NHSScotland Local Delivery Plan Guidance 2015-16

The LDP Guidance 2015-16 sets out the performance contract between the Scottish Government and NHS Boards.

3. LDP Standards

Through the Local Delivery Planning approach, the NHS in Scotland has transformed unscheduled, elective and cancer waiting times; and we now see healthcare associated infections among the lowest on record delivered within the planned financial resources. The delivery of unscheduled and elective waiting times focussed on redesign of elective pathways and strengthening capacity both of which are fundamental to the delivery of quality services. Local improvement science capacity has been transformed over the last 10 years - since the introduction of HEAT - including the use of local stretch aims to drive improvement.

The LDP Standards are intended to provide assurance on sustaining delivery which will only be achieved by evolving services in line with the 2020 vision. As part of the LDP process, NHS Boards produce their own local capacity plans showing how they will deliver elective and unscheduled waiting time guarantees and standards. We expect the vast majority of elective patients to be treated locally or within NHSScotland facilities such as the Golden Jubilee or Stracathro. NHS Boards also develop Local Unscheduled Care Action Plans which in their third year will include a focus on site specific management; and unscheduled and elective capacity planning.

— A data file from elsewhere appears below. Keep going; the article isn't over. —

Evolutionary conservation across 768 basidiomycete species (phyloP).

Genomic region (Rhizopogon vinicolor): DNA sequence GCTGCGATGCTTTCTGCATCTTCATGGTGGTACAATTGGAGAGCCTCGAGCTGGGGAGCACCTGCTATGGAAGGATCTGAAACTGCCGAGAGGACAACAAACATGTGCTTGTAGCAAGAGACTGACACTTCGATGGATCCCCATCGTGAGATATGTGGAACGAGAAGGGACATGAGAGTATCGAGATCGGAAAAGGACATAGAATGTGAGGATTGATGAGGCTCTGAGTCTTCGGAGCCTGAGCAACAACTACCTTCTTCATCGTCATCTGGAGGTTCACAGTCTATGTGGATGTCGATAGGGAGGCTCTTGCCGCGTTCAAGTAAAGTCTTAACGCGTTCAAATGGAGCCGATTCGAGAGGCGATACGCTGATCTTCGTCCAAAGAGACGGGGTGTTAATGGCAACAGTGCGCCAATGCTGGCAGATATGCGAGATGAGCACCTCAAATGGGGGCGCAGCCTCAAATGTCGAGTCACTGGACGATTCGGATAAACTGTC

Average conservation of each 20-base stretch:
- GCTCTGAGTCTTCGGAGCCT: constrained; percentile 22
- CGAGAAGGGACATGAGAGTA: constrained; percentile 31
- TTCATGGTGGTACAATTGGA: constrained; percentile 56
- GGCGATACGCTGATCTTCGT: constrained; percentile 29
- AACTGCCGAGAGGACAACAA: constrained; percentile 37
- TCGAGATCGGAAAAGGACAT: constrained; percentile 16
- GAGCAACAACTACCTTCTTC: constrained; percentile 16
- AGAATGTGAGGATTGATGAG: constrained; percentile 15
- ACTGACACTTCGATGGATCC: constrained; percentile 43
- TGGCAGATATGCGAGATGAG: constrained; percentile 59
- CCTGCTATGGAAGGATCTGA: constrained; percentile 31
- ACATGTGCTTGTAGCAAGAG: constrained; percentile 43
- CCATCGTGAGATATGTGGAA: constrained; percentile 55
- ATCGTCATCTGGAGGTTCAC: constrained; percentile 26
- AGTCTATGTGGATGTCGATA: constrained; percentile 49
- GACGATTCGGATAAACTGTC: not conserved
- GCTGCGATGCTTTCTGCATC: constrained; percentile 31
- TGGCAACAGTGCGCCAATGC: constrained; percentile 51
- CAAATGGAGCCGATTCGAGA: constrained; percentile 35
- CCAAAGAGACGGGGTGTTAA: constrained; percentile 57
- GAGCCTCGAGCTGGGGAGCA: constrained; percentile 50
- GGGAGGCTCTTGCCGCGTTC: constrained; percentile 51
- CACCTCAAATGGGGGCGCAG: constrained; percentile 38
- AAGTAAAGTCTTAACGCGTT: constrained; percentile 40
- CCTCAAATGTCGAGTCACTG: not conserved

The Scottish Government has an established set of performance management principles to promote a culture in which targets and standards are delivered within the spirit they were intended, recognising that clinical decision making is more important than absolute delivery of targets and standards.

The A&E 4 hour standard follows clinical advice to sustain at least 95% of A&E patients being treated within four hours, as a step towards achieving 98%, which is among the toughest A&E standard anywhere in the world.

NHS Boards are expected to improve the 12 week outpatient waiting times performance during 2015/16 to achieve a 95% standard with a stretch aim to 100%, which applies to all source first outpatient referrals - not just those from GPs. Each and every NHS Board is expected to achieve the 12 week outpatient standard and the LDP should include a delivery trajectory. Long waits for outpatient appointments are unacceptable and NHS Boards must also eradicate waits over 16 weeks which is the longstop. This standard is intended to support clinicians ensure that urgent referrals continue to be prioritised and help NHS Boards to reduce costs associated with managing short-term disruptions to capacity and demand. The improvement work to transform outpatient services will support NHS Boards.